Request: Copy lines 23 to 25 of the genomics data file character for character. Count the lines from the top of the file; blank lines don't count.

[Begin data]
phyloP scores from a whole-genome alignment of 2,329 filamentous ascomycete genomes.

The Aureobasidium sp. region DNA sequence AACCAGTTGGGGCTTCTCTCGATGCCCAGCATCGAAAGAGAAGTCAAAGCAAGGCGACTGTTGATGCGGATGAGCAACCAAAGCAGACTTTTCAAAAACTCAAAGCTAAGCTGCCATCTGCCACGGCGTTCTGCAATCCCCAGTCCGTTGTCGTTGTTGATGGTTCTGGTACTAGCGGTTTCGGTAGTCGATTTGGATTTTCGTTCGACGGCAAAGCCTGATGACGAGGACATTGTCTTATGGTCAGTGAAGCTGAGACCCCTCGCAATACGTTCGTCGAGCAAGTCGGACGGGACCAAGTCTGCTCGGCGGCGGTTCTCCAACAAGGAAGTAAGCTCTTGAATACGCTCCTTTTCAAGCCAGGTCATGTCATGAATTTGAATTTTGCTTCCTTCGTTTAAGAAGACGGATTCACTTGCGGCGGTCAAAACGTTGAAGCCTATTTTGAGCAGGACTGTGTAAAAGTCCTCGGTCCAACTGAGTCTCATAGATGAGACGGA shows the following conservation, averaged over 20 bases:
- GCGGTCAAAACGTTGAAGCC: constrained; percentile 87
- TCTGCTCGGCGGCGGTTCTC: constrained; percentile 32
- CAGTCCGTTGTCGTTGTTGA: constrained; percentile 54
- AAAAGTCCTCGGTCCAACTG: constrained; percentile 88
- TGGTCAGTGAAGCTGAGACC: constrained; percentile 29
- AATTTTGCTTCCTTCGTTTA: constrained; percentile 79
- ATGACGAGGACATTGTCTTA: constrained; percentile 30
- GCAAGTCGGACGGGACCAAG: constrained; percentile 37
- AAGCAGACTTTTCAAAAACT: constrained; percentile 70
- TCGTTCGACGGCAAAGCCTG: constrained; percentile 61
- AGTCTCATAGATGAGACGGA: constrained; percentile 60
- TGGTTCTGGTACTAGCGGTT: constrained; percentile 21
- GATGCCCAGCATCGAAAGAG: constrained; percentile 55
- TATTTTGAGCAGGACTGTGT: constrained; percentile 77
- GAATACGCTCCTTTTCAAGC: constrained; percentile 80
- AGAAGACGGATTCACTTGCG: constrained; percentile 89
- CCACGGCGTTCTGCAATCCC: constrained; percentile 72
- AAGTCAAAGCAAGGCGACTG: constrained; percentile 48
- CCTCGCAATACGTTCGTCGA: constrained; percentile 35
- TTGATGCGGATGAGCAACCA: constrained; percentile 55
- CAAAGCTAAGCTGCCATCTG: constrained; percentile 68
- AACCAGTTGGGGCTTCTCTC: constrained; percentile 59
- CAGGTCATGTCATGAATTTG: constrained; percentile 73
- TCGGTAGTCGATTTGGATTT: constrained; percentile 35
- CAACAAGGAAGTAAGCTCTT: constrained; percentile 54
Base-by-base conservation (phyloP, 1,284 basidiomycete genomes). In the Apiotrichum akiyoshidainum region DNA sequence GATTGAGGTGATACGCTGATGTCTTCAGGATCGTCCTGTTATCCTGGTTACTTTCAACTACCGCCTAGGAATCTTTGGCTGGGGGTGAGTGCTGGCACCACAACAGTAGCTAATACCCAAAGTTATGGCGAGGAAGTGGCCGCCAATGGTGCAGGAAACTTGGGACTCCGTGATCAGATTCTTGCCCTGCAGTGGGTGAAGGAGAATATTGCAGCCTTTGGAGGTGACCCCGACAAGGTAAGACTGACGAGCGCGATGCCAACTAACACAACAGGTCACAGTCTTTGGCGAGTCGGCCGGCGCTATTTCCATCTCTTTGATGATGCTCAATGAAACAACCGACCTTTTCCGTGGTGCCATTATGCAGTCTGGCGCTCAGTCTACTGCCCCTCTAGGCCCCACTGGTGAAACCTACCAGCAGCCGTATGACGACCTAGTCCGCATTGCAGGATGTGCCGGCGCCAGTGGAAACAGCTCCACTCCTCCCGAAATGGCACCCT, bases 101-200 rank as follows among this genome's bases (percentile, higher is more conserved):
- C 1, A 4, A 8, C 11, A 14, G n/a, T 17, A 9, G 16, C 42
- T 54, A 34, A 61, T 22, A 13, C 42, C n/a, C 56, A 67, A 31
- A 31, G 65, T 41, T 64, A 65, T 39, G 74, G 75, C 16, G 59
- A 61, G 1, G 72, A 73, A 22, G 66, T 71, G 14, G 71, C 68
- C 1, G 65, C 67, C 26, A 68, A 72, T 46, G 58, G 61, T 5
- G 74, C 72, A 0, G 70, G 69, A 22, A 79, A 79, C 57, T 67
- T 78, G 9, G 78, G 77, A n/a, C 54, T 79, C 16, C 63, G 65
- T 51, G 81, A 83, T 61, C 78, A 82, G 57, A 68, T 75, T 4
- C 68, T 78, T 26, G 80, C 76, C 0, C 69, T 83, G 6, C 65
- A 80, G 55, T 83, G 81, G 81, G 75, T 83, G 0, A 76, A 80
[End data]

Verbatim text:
- CAAAGCTAAGCTGCCATCTG: constrained; percentile 68
- AACCAGTTGGGGCTTCTCTC: constrained; percentile 59
- CAGGTCATGTCATGAATTTG: constrained; percentile 73